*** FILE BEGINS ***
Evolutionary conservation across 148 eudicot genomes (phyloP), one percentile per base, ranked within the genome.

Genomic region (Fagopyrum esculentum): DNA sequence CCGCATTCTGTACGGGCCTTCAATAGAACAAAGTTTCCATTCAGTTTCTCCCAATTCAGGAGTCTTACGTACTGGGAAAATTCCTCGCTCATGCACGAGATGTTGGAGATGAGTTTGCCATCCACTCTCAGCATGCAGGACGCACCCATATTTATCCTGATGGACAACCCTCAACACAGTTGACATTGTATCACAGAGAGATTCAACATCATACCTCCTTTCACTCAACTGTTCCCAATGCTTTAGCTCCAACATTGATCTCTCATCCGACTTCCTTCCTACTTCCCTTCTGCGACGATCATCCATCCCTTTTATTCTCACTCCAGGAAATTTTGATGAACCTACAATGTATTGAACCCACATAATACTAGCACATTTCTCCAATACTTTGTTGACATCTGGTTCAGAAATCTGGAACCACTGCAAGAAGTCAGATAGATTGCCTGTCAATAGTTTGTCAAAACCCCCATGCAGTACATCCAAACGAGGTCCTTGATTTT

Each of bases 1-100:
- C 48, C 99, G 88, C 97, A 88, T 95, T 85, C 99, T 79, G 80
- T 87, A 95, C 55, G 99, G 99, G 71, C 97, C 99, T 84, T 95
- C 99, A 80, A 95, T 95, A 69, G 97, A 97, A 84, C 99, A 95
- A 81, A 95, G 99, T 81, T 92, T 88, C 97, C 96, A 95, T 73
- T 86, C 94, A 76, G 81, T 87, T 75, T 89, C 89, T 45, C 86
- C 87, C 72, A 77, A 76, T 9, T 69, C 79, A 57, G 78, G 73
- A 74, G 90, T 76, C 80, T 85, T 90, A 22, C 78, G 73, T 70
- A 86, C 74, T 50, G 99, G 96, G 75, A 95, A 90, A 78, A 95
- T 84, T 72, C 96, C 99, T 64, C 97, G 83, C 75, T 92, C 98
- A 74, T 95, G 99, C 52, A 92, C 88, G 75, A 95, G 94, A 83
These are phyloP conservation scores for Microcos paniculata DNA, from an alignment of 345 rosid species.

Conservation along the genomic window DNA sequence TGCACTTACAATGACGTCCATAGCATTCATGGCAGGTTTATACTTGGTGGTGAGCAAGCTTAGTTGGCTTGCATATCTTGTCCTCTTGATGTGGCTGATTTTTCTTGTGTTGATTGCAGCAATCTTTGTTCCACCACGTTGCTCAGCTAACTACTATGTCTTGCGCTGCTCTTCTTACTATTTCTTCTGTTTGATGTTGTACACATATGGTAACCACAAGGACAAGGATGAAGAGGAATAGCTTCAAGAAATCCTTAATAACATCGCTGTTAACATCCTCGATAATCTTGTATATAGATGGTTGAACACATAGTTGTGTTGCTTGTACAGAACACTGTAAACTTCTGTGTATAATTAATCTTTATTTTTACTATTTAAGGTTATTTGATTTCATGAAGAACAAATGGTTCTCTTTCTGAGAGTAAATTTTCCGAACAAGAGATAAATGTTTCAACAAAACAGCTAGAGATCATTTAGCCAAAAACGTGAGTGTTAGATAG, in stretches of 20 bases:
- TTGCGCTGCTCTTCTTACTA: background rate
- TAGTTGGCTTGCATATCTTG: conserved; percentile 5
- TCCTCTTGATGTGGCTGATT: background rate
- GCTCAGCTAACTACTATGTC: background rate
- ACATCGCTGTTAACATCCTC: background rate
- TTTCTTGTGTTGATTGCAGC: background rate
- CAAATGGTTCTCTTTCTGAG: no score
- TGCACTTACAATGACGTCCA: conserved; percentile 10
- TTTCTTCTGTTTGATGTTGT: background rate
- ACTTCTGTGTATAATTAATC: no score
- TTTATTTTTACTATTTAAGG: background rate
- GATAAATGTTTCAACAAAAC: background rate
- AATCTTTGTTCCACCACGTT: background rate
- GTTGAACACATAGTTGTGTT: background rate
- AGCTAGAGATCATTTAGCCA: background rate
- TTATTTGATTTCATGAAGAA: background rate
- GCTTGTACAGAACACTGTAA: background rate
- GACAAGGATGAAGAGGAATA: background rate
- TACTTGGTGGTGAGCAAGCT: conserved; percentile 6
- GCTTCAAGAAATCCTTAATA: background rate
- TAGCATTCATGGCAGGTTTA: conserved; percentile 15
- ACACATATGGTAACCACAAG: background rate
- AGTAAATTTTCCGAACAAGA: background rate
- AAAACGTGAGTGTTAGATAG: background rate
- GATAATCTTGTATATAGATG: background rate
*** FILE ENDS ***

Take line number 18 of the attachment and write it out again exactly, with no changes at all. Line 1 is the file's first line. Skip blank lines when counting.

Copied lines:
- TCCTCTTGATGTGGCTGATT: background rate